Gate valves may seem like a suitable area to reduce costs for water utilities, but the total lifecycle costs of low-grade gate valves can be more than you think...
Compromising on quality when purchasing gate valves commonly leads to early replacement when the gate valve inevitably fails. This two-part guide will help you to recognize what makes a quality product stand out among the many gate valve options on the market. Part 1 covers pre-purchase quality checks, valve body & coating checks, and checks related to the wedge, wedge nut, and wedge guides
Part 1 of this guide covered using standards compliance, materials selection, high-quality processing, and design value as indicators of valve quality and ultimately of the gate valve’s long term performance. The final part of this guide expands on those principles as they relate to the spindle and the seals of the gate valve, then delivers a brief summary of all the checks outlined in this guide so far.
As mentioned in our previous article, real losses, or leakages, represent a substantial part of non-revenue water. Of course, every water supply network experiences some real losses. There is a minimum amount of water loss even in newly commissioned distribution systems, also called an unavoidable minimum. However, those losses should always remain within economic limits.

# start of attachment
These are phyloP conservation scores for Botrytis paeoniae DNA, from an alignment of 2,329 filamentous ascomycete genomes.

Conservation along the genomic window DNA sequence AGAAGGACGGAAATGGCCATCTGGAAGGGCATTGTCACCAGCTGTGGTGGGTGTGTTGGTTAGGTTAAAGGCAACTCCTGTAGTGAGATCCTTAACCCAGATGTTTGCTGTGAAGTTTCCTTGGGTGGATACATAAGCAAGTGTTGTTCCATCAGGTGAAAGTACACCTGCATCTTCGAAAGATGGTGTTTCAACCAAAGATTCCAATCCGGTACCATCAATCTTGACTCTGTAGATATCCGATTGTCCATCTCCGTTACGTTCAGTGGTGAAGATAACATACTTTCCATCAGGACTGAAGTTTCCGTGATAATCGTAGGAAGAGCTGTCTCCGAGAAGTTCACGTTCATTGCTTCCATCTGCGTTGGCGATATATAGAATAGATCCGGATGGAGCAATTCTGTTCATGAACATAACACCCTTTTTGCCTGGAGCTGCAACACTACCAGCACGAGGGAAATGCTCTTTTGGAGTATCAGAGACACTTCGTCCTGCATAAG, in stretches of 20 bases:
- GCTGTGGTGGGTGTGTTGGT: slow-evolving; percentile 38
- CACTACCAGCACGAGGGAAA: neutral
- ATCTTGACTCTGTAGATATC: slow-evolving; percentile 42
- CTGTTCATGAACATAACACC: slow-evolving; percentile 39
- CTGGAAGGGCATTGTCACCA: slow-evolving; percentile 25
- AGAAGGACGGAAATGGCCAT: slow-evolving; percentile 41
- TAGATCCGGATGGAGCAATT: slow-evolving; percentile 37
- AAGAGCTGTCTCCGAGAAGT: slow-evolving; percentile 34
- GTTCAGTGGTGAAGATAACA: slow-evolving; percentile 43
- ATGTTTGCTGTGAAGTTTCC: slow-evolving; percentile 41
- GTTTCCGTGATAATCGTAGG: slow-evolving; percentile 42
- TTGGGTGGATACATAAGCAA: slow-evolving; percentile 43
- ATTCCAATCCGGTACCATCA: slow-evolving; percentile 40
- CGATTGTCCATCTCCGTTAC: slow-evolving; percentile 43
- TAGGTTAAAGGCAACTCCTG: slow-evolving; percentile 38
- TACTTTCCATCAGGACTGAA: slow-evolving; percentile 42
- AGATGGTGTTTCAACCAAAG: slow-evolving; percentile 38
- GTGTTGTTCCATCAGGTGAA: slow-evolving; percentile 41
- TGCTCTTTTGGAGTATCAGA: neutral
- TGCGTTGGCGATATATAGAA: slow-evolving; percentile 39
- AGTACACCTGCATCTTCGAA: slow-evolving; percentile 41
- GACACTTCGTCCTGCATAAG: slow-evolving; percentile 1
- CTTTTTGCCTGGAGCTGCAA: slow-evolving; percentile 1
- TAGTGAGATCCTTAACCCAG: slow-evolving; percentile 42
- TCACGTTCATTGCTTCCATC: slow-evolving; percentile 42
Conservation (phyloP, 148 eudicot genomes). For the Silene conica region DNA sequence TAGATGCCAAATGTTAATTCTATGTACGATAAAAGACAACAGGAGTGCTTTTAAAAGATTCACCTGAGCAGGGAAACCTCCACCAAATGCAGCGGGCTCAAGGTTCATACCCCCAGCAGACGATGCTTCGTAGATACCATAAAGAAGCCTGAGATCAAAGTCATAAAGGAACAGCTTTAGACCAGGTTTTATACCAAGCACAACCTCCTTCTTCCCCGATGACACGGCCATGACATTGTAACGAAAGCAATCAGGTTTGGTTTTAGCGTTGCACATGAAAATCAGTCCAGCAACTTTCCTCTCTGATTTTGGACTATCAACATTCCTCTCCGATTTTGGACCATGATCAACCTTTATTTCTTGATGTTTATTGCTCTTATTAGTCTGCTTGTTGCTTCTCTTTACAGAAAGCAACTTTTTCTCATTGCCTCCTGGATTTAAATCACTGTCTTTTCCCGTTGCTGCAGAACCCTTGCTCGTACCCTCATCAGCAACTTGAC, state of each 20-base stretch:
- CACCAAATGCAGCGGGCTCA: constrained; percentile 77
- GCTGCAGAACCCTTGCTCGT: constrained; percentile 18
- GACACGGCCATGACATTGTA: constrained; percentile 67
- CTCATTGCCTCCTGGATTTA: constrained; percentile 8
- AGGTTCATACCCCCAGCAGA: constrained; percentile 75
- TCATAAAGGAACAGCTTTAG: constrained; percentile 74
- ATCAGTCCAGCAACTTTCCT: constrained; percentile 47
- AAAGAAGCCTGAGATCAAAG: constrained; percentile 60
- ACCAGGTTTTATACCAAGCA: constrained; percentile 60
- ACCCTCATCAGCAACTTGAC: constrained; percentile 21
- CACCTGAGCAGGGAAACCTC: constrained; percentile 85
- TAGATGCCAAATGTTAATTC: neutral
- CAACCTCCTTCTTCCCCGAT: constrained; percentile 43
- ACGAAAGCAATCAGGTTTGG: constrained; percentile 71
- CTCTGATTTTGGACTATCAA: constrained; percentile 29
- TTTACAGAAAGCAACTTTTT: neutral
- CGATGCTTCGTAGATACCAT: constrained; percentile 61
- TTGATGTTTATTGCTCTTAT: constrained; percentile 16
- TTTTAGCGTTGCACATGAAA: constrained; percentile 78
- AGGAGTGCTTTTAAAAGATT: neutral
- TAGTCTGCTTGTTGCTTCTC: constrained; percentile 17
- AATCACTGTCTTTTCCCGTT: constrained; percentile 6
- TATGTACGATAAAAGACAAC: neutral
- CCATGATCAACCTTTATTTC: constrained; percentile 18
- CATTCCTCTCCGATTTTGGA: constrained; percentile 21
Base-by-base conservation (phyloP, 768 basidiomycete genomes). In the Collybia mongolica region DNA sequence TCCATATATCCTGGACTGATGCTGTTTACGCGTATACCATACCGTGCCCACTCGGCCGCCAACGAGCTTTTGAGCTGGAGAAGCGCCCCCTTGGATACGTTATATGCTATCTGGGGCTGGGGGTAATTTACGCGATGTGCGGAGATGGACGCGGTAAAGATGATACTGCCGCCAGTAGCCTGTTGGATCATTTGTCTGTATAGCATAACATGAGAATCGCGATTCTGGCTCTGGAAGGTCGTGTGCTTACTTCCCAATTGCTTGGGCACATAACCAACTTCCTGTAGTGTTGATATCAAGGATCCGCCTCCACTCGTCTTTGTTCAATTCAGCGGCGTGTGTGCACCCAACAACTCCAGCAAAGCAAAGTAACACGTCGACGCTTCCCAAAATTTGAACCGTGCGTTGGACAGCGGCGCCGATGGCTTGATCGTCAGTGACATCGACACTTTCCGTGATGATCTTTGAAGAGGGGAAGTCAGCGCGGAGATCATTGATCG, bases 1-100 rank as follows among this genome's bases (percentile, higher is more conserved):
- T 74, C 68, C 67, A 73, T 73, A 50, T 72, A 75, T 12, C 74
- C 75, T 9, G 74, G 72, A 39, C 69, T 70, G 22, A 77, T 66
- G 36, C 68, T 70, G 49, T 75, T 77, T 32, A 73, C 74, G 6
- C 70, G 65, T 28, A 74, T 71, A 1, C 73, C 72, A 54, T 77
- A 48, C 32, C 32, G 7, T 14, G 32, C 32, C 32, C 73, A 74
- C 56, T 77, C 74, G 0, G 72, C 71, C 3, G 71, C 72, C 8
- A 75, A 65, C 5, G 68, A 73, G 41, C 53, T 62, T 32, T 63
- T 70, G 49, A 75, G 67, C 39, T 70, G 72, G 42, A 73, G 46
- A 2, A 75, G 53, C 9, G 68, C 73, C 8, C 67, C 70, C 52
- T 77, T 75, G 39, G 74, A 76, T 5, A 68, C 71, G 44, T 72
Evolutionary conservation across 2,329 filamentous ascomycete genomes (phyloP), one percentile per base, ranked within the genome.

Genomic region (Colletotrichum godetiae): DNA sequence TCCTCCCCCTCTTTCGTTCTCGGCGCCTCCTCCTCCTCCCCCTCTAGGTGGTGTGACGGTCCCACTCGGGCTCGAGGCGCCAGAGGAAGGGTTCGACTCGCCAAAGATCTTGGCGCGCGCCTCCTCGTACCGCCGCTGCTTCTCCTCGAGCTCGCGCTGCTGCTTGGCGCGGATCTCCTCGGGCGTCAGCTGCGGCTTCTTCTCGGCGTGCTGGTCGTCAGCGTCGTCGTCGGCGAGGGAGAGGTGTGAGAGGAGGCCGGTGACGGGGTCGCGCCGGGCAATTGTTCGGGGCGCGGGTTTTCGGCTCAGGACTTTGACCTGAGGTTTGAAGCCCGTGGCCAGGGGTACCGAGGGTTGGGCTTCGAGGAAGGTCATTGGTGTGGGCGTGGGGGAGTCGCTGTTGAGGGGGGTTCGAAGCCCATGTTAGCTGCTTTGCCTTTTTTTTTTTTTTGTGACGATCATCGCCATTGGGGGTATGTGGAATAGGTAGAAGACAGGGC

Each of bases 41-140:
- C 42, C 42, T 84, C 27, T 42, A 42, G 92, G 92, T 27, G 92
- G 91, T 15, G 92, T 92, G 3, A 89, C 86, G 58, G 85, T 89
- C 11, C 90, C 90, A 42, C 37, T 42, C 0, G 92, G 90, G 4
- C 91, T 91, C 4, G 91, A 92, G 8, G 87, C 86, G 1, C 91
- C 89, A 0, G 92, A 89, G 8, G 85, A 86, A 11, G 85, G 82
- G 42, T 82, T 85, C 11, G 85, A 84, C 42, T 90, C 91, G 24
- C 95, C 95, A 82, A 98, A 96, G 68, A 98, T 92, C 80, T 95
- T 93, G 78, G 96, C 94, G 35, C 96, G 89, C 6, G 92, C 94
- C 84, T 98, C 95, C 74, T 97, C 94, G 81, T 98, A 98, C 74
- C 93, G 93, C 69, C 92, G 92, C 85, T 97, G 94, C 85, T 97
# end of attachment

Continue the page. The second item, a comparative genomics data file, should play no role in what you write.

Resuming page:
Pipe fittings are a perfect solution for providing connections for pipelines. Additionally, they can modify pipeline systems by extending the run or altering the pipe flow direction. Various pipe fittings exist for different applications and industries, including water supply, pharmaceuticals, power generation, petrochemicals, pulp & paper, and others. Pipe fittings for water supply come in multiple materials, types, shapes, and sizes. Choosing the suitable pipe fitting is crucial to ensure the rigidity of the plumbing system. An incorrect pipe fitting can lead to flow restrictions, leakages, and additional costs.